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Posted 04 October 2008 - 04:11 PM

If the attacker wants to extend his or her trial period, all he/she needs to do is edit the start date in the registry, correct?

May I suggest the use of encryption?
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#3 Bort  Icon User is offline

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Posted 06 October 2008 - 01:55 AM

Encryption is probably a good idea. Unfortunately, I would not know how to implement it.

Perhaps you can point me in the direction of something I can take a look at about encryption?

Thanks,
Bort
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#4 JohnorSky  Icon User is offline

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Posted 08 October 2008 - 02:45 PM

Could they take the program they have and make a copy of it and run it and delete the other program and it would run as if the program never expired?

OR will this user not be able to run any copies of the program at any time after the period is over?
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#5 Bort  Icon User is offline

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Posted 09 October 2008 - 01:27 AM

At the moment, they could do that. I'm currently working on another two tutorials to help prevent this and generally make it more secure. The first is about encryption, and the second is how to add, edit, and remove registry entries, so between them, they should be able to make a trial version of a product fairly safe from tampering.

I have been looking at encryption over the last few days, and it is actually surprisingly simple. I will put a link to it from here when it is ready.

Also, having the registry entries means that when someone with the trial version of a program buys the full version, we can simply add a few lines of code to the full version which will edit (or remove) the registry entry.

EDIT:
Link to Encryption Tutorial:
http://www.dreaminco...wtopic66882.htm

This post has been edited by Bort: 09 October 2008 - 08:08 AM

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#6 JohnorSky  Icon User is offline

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Posted 09 October 2008 - 12:21 PM

^Sounds cool, I'll be reading your guides. ;P
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#7 modi123_1  Icon User is online

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Posted 25 October 2008 - 11:13 AM

Just an FYI.. the my.settings data is saved not in the registry per say but at this path:
C:\Documents and Settings\<user name>\Local Settings\Apps and down from there. We use it all the time at work and if something gets munged up we have users delete the data below that path for what ever project they are calling in on. Essentially it would short circuit your logic there and treat it as if it's the first time using it.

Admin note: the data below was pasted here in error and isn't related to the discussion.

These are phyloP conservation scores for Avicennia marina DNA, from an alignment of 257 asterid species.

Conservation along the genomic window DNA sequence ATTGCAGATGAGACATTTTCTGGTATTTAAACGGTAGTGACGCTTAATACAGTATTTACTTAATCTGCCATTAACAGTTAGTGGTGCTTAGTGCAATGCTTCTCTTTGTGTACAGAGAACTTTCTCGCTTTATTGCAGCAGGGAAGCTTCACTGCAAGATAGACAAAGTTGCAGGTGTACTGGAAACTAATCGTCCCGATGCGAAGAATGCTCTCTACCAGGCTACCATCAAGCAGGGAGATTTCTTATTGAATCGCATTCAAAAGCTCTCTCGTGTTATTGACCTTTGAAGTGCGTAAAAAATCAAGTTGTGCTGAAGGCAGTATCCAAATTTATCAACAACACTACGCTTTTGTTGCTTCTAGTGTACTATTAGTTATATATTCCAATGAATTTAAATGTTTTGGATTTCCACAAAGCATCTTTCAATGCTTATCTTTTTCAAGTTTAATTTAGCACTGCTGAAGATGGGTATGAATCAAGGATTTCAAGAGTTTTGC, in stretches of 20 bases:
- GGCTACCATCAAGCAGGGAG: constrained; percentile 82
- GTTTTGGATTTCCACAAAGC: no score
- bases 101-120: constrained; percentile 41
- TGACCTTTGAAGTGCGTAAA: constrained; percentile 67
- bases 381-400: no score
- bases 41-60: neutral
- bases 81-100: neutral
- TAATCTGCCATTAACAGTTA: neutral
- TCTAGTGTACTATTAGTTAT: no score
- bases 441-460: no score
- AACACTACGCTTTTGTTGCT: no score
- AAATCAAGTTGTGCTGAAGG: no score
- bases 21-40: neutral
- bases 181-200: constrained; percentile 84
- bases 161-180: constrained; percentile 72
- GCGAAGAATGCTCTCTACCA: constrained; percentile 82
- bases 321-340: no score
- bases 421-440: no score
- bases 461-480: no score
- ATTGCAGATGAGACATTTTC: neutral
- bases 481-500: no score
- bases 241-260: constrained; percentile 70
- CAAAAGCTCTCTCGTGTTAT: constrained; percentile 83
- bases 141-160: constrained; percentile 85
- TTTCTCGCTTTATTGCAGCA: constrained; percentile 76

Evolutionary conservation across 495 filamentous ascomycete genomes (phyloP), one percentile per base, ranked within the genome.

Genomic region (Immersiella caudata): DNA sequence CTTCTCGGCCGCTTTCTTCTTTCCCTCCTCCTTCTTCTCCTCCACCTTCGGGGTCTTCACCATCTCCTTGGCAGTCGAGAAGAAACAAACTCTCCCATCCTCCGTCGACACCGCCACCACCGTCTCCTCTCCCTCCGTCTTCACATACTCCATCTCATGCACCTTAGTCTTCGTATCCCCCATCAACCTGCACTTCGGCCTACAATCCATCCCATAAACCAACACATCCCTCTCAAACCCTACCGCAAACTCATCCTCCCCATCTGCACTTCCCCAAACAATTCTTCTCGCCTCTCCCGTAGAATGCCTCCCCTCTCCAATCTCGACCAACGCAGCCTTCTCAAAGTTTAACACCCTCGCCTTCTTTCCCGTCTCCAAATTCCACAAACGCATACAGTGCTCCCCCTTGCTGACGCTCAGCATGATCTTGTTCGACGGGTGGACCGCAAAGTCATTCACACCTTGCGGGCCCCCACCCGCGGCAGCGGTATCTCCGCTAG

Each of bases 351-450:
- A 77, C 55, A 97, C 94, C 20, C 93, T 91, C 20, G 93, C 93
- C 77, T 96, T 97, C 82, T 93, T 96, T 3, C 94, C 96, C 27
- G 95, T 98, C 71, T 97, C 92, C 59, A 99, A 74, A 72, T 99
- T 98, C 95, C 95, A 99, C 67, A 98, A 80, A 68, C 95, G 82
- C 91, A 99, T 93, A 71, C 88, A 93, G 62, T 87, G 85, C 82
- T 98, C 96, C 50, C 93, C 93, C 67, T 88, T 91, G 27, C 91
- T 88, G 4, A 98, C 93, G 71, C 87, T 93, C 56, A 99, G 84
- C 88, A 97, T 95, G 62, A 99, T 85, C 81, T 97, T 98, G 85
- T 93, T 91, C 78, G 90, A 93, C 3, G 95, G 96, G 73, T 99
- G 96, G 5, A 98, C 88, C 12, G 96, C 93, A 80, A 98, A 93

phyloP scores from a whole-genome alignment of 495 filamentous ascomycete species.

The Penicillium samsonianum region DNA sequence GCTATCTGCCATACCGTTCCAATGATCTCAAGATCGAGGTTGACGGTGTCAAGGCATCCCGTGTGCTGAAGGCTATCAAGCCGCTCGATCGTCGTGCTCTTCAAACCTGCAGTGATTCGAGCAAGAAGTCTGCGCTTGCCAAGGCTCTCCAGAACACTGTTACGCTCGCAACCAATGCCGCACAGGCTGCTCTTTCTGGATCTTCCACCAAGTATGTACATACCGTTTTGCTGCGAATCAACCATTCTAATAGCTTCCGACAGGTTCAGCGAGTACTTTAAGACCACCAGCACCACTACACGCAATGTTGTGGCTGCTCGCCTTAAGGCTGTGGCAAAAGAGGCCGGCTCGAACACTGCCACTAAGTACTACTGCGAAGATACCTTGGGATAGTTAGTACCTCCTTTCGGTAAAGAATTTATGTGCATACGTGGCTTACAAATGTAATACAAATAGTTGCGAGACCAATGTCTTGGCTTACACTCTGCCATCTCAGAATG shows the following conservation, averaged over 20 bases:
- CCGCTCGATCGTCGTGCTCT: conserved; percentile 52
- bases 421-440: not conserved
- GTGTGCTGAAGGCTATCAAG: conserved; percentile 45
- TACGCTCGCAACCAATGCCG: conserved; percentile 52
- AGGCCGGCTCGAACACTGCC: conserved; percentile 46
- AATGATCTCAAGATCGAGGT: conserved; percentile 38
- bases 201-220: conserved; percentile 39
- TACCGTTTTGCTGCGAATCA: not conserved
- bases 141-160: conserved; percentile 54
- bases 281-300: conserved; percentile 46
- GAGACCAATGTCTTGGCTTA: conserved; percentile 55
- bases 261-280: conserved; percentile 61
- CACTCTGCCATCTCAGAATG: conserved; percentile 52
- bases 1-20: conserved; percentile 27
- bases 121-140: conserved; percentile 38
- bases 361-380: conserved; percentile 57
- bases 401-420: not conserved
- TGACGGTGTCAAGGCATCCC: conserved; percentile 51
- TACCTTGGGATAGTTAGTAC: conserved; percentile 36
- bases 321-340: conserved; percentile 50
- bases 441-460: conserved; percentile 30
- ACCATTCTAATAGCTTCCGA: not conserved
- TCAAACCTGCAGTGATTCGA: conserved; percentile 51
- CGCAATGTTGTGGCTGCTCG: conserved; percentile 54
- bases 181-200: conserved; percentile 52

No big whoop - you average user wouldn't know about it.. but it's there.
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#8 Bort  Icon User is offline

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Posted 28 October 2008 - 03:27 AM

View Postmodi123_1, on 25 Oct, 2008 - 11:13 AM, said:

Just an FYI.. the my.settings data is saved not in the registry per say but at this path:
C:\Documents and Settings\<user name>\Local Settings\Apps and down from there. We use it all the time at work and if something gets munged up we have users delete the data below that path for what ever project they are calling in on. Essentially it would short circuit your logic there and treat it as if it's the first time using it.

No big whoop - you average user wouldn't know about it.. but it's there.


Cool, thanks for letting me know. I didn't realise this.
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#9 daveofgv  Icon User is offline

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Posted 06 November 2008 - 08:06 AM

Just a quick question..... I tried to use it, however, the system does not see date change and count down the days..... Any suggestions???

daveofgv
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#10 sureshkvp85  Icon User is offline

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Posted 10 November 2008 - 02:07 AM

View PostBort, on 1 Oct, 2008 - 07:10 AM, said:

This tutorial will teach you how to add a trial period to your program, allowing you to offer potential customers a chance to test out your application before buying it. Although this sounds very complicated, it is actually very simple. For the purposes of this tutorial, I will be using Visual Basic 2008 Express Edition, but there is no reason why this will not work in a 2005 version of Visual Studio.

First of all, you will need to declare the required variables. For these you will need the following:

2 Date type variables - I named them dteStartDate and dteLastStart. dteStartDate is when the trial program is first installed and ran, dteLastStart is the date the program was last ran.

2 Boolean type variables - blnEnabled and blnFirstTime. blnEnabled keeps track of if the trial is still active or should be disabled. blnFirstTime will come into effect into part 2 of the tutorial (Adding a registry key to stop the trial being ran more than once), but I need more study before I can do that part.

1 Long type variable - lngTimeLeft. Keeps track of how many days remain in the trial.

1 Integer type variable - intTime. Keeps an eye out for people making changes to the system clock to extend the trial.

At this point, you should also set intTime to '1', blnEnabled to 'True', and make sure dteStartDate is assigned the date the program is first ran. Then add a statement telling your application to save it's settings when the program is closed.